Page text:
Dentures are removable replacement (false) teeth that mainly
are supported in your mouth by remaining teeth you
may still have and your upper and/or lower jaw bone and gums.
Dentures can be: Upper or Lower
Full - no remaining teeth in that arch and are held in place by the fit of the denture to the soft tissue (gums) and remaining underlying bone that over time disappears
Partial - some remaining teeth in that arch and kept in place by hooks or clasps made of acrylic (metal free) or metal (usually vitallium that can affect one's immune system)
Over-dentures are made over remaining teeth or implants that help keep the denture in place by using various attachments or clips fused to the underside of the denture
Dentures can have different shades to customize your gum color
They can be made with hard acrylic or soft flexible (more comfortable) acrylic
Denture teeth are placed in the acrylic and can be made of:porcelain but is hard and click when teeth touch and break out easier or acrylic that is softer, more comfortable but may wear with time
Dentures do become loose after time due to the supporting boney changes that occur as one gets older. Many must wear an adhesive
If that doesn't help but you still have enough bone support, a reline (hard or soft) will improve the fit from the supporting bone loss. With too much bone loss the only way to stabilize a denture is with implants (over-denture). Once the denture that clips to the implant is stable, you can eat decent food again, smile easily and talk with comfort.
Sometimes, to place implants, surgery is necessary to build up the bone defects before placing the implants. A CT Cone Beam as we have helps determine these possibilities for you.
The struggle during this time is giving you something to wear so you can smile when you go out. Remember, the longer you wait to do implants for your dentures, the harder it will be to have a sucessful outcome
Additional onsiderations for quality,
functional, comfortable new dentures
Issues with all dentures is a change in facial features. That is why we do "FACE-LIFT " dentures that take into account nose/chin distance, upper and lower lip support, smile line, speech (especially "F" and "S" sounds) that change, after you lose teeth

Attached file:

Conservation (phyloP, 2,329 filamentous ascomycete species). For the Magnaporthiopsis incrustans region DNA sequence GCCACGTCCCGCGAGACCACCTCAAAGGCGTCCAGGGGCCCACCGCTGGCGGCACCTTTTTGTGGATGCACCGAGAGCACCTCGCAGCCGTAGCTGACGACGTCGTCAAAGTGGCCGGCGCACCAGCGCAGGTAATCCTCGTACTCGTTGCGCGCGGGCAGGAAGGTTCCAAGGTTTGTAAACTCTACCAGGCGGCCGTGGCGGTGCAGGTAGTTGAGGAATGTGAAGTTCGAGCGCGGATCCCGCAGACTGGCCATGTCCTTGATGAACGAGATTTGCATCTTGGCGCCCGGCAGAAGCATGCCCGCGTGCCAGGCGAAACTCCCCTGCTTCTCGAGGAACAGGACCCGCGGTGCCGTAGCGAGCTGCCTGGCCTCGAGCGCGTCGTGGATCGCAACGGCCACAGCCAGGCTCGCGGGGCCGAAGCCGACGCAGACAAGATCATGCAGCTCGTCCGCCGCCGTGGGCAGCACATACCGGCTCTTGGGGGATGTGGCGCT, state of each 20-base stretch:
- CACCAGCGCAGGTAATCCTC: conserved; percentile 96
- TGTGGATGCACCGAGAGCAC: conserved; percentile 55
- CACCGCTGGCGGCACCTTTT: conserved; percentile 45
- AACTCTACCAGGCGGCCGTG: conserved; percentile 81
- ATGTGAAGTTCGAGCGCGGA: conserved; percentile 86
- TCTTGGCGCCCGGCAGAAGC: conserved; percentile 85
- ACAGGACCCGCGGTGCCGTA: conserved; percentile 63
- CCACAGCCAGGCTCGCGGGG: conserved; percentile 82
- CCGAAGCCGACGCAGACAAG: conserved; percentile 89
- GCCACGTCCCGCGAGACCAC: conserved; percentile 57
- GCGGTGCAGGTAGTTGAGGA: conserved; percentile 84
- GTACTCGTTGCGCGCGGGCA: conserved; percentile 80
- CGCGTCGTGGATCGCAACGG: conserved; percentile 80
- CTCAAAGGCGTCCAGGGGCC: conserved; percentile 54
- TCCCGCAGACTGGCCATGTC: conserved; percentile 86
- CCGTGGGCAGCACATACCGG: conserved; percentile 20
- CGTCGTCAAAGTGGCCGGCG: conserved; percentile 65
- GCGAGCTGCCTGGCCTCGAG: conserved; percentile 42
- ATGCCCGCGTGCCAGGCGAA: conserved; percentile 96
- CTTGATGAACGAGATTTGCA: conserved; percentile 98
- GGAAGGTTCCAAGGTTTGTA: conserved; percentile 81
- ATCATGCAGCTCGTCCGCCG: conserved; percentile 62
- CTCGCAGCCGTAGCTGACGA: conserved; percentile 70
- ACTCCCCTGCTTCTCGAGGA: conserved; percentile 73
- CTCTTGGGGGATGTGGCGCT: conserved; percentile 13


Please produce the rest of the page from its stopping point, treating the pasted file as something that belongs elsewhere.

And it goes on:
Most bargain basement dentures do not take most of the above into consideration
Tissue health is critical to getting a good fitting new denture or reline. If there are sore areas, irritated growths, ulcers or other issues, a healing phase is needed where we place weekly soft medicated liners in your current denture to aid in healing supporting gums for a quality impression for the new denture. The number of weeks depends on your tissue health.
Other considerations that need to be considered are infections, covered over old root pieces still present, your health history which may include degenerative diseases, diabetes, heart disease, gag reflex, shape of the roof of your mouth, size of your tongue and more.
Grinding and clenching just destroys denture teeth. Commonly, sleep apnea is a major issue so if you use a c-pap or bi-pap other considerations and options need addressing
Broken dentures are common in bruxers and clenchers and the new denture may best be made with a metal reinforcement of some type
So losing your teeth, earlier or later in life, is not without consequences. For whatever reason they are lost, reconstructing your ability to chew, smile, speak, and/or look younger is possible in most cases. The fees are related to what is still there to work with, what result you wish to achieve and your budget.
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